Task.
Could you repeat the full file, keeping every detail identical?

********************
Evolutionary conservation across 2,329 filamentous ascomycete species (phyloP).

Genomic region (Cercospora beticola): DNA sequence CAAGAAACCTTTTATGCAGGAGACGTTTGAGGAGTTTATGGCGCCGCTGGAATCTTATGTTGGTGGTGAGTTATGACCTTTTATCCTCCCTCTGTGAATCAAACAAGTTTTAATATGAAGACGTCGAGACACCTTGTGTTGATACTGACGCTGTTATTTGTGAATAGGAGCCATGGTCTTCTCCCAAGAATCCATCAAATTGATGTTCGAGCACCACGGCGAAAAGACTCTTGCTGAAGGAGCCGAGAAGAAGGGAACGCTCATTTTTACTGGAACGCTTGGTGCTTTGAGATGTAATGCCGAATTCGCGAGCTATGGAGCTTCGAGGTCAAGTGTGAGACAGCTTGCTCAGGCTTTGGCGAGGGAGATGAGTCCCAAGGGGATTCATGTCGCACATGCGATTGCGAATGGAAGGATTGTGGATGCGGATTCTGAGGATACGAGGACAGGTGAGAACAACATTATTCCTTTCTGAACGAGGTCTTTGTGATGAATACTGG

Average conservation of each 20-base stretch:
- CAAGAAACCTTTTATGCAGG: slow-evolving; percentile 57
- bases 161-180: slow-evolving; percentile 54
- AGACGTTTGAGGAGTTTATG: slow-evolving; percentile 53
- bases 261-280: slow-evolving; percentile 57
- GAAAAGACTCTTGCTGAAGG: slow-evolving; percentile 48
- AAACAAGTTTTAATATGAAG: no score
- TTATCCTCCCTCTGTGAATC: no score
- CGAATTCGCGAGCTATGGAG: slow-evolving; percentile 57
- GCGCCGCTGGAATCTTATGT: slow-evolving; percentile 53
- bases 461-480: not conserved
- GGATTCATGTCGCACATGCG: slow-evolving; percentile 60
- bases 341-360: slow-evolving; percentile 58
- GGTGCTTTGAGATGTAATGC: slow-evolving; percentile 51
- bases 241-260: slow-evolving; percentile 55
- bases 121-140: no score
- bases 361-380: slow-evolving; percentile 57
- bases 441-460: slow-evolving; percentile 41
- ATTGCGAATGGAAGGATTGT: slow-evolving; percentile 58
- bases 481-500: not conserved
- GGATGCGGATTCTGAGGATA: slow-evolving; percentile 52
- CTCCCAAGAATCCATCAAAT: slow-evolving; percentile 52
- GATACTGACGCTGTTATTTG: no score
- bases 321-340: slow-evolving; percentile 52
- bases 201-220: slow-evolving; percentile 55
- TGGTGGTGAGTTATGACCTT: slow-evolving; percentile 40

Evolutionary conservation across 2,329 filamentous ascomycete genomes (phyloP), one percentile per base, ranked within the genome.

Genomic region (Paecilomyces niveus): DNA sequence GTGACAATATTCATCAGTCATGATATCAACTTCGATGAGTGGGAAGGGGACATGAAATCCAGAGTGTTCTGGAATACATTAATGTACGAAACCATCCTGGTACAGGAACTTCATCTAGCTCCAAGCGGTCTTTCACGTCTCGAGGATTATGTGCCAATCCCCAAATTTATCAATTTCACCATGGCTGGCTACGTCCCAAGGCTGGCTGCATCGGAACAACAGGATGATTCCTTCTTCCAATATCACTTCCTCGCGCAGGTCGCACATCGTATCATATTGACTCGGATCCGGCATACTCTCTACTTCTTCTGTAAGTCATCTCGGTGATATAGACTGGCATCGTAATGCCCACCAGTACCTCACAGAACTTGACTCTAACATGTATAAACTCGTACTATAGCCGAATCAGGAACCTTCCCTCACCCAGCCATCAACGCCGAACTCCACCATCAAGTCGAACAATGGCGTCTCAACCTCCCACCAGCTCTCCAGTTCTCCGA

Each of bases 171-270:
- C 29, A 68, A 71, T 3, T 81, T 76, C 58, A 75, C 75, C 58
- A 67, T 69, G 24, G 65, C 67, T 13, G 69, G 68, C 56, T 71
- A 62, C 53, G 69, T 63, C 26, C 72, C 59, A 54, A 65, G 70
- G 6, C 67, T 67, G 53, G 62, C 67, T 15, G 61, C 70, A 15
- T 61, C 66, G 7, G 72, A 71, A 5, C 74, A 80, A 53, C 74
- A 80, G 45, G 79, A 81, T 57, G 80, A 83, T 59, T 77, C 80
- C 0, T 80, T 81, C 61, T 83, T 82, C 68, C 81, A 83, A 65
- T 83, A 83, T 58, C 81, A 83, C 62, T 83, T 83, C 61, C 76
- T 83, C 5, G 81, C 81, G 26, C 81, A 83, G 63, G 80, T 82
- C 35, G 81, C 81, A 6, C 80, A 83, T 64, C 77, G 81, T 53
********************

Evolutionary conservation across 2,329 filamentous ascomycete species (phyloP).

Genomic region (Cercospora beticola): DNA sequence CAAGAAACCTTTTATGCAGGAGACGTTTGAGGAGTTTATGGCGCCGCTGGAATCTTATGTTGGTGGTGAGTTATGACCTTTTATCCTCCCTCTGTGAATCAAACAAGTTTTAATATGAAGACGTCGAGACACCTTGTGTTGATACTGACGCTGTTATTTGTGAATAGGAGCCATGGTCTTCTCCCAAGAATCCATCAAATTGATGTTCGAGCACCACGGCGAAAAGACTCTTGCTGAAGGAGCCGAGAAGAAGGGAACGCTCATTTTTACTGGAACGCTTGGTGCTTTGAGATGTAATGCCGAATTCGCGAGCTATGGAGCTTCGAGGTCAAGTGTGAGACAGCTTGCTCAGGCTTTGGCGAGGGAGATGAGTCCCAAGGGGATTCATGTCGCACATGCGATTGCGAATGGAAGGATTGTGGATGCGGATTCTGAGGATACGAGGACAGGTGAGAACAACATTATTCCTTTCTGAACGAGGTCTTTGTGATGAATACTGG

Average conservation of each 20-base stretch:
- CAAGAAACCTTTTATGCAGG: slow-evolving; percentile 57
- bases 161-180: slow-evolving; percentile 54
- AGACGTTTGAGGAGTTTATG: slow-evolving; percentile 53
- bases 261-280: slow-evolving; percentile 57
- GAAAAGACTCTTGCTGAAGG: slow-evolving; percentile 48
- AAACAAGTTTTAATATGAAG: no score
- TTATCCTCCCTCTGTGAATC: no score
- CGAATTCGCGAGCTATGGAG: slow-evolving; percentile 57
- GCGCCGCTGGAATCTTATGT: slow-evolving; percentile 53
- bases 461-480: not conserved
- GGATTCATGTCGCACATGCG: slow-evolving; percentile 60
- bases 341-360: slow-evolving; percentile 58
- GGTGCTTTGAGATGTAATGC: slow-evolving; percentile 51
- bases 241-260: slow-evolving; percentile 55
- bases 121-140: no score
- bases 361-380: slow-evolving; percentile 57
- bases 441-460: slow-evolving; percentile 41
- ATTGCGAATGGAAGGATTGT: slow-evolving; percentile 58
- bases 481-500: not conserved
- GGATGCGGATTCTGAGGATA: slow-evolving; percentile 52
- CTCCCAAGAATCCATCAAAT: slow-evolving; percentile 52
- GATACTGACGCTGTTATTTG: no score
- bases 321-340: slow-evolving; percentile 52
- bases 201-220: slow-evolving; percentile 55
- TGGTGGTGAGTTATGACCTT: slow-evolving; percentile 40

Evolutionary conservation across 2,329 filamentous ascomycete genomes (phyloP), one percentile per base, ranked within the genome.

Genomic region (Paecilomyces niveus): DNA sequence GTGACAATATTCATCAGTCATGATATCAACTTCGATGAGTGGGAAGGGGACATGAAATCCAGAGTGTTCTGGAATACATTAATGTACGAAACCATCCTGGTACAGGAACTTCATCTAGCTCCAAGCGGTCTTTCACGTCTCGAGGATTATGTGCCAATCCCCAAATTTATCAATTTCACCATGGCTGGCTACGTCCCAAGGCTGGCTGCATCGGAACAACAGGATGATTCCTTCTTCCAATATCACTTCCTCGCGCAGGTCGCACATCGTATCATATTGACTCGGATCCGGCATACTCTCTACTTCTTCTGTAAGTCATCTCGGTGATATAGACTGGCATCGTAATGCCCACCAGTACCTCACAGAACTTGACTCTAACATGTATAAACTCGTACTATAGCCGAATCAGGAACCTTCCCTCACCCAGCCATCAACGCCGAACTCCACCATCAAGTCGAACAATGGCGTCTCAACCTCCCACCAGCTCTCCAGTTCTCCGA

Each of bases 171-270:
- C 29, A 68, A 71, T 3, T 81, T 76, C 58, A 75, C 75, C 58
- A 67, T 69, G 24, G 65, C 67, T 13, G 69, G 68, C 56, T 71
- A 62, C 53, G 69, T 63, C 26, C 72, C 59, A 54, A 65, G 70
- G 6, C 67, T 67, G 53, G 62, C 67, T 15, G 61, C 70, A 15
- T 61, C 66, G 7, G 72, A 71, A 5, C 74, A 80, A 53, C 74
- A 80, G 45, G 79, A 81, T 57, G 80, A 83, T 59, T 77, C 80
- C 0, T 80, T 81, C 61, T 83, T 82, C 68, C 81, A 83, A 65
- T 83, A 83, T 58, C 81, A 83, C 62, T 83, T 83, C 61, C 76
- T 83, C 5, G 81, C 81, G 26, C 81, A 83, G 63, G 80, T 82
- C 35, G 81, C 81, A 6, C 80, A 83, T 64, C 77, G 81, T 53